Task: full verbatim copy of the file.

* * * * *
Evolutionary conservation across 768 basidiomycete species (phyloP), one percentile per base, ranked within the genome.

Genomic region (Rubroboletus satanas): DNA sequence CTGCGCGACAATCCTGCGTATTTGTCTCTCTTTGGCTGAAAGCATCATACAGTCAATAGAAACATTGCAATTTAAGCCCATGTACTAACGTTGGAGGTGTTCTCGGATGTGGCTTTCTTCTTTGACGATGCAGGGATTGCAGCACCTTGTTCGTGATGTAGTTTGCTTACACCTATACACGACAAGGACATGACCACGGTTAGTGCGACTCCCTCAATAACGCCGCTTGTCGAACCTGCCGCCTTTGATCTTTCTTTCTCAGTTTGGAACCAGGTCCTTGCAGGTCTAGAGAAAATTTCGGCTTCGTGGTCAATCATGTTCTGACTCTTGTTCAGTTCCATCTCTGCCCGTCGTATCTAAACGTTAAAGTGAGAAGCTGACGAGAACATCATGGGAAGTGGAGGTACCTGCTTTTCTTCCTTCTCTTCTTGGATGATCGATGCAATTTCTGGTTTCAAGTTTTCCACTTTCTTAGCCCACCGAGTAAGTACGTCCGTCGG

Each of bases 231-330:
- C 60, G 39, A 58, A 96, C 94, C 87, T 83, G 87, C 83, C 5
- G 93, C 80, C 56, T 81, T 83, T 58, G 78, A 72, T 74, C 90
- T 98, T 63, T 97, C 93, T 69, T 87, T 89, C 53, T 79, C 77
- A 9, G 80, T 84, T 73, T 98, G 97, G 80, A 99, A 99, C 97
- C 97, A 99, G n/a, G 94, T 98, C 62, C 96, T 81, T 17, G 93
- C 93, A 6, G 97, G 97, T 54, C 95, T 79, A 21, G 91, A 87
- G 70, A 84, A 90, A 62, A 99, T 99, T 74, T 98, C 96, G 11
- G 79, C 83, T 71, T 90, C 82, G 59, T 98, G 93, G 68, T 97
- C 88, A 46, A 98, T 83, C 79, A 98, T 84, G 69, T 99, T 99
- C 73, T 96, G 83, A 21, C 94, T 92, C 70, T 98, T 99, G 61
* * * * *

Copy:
Evolutionary conservation across 768 basidiomycete species (phyloP), one percentile per base, ranked within the genome.

Genomic region (Rubroboletus satanas): DNA sequence CTGCGCGACAATCCTGCGTATTTGTCTCTCTTTGGCTGAAAGCATCATACAGTCAATAGAAACATTGCAATTTAAGCCCATGTACTAACGTTGGAGGTGTTCTCGGATGTGGCTTTCTTCTTTGACGATGCAGGGATTGCAGCACCTTGTTCGTGATGTAGTTTGCTTACACCTATACACGACAAGGACATGACCACGGTTAGTGCGACTCCCTCAATAACGCCGCTTGTCGAACCTGCCGCCTTTGATCTTTCTTTCTCAGTTTGGAACCAGGTCCTTGCAGGTCTAGAGAAAATTTCGGCTTCGTGGTCAATCATGTTCTGACTCTTGTTCAGTTCCATCTCTGCCCGTCGTATCTAAACGTTAAAGTGAGAAGCTGACGAGAACATCATGGGAAGTGGAGGTACCTGCTTTTCTTCCTTCTCTTCTTGGATGATCGATGCAATTTCTGGTTTCAAGTTTTCCACTTTCTTAGCCCACCGAGTAAGTACGTCCGTCGG

Each of bases 231-330:
- C 60, G 39, A 58, A 96, C 94, C 87, T 83, G 87, C 83, C 5
- G 93, C 80, C 56, T 81, T 83, T 58, G 78, A 72, T 74, C 90
- T 98, T 63, T 97, C 93, T 69, T 87, T 89, C 53, T 79, C 77
- A 9, G 80, T 84, T 73, T 98, G 97, G 80, A 99, A 99, C 97
- C 97, A 99, G n/a, G 94, T 98, C 62, C 96, T 81, T 17, G 93
- C 93, A 6, G 97, G 97, T 54, C 95, T 79, A 21, G 91, A 87
- G 70, A 84, A 90, A 62, A 99, T 99, T 74, T 98, C 96, G 11
- G 79, C 83, T 71, T 90, C 82, G 59, T 98, G 93, G 68, T 97
- C 88, A 46, A 98, T 83, C 79, A 98, T 84, G 69, T 99, T 99
- C 73, T 96, G 83, A 21, C 94, T 92, C 70, T 98, T 99, G 61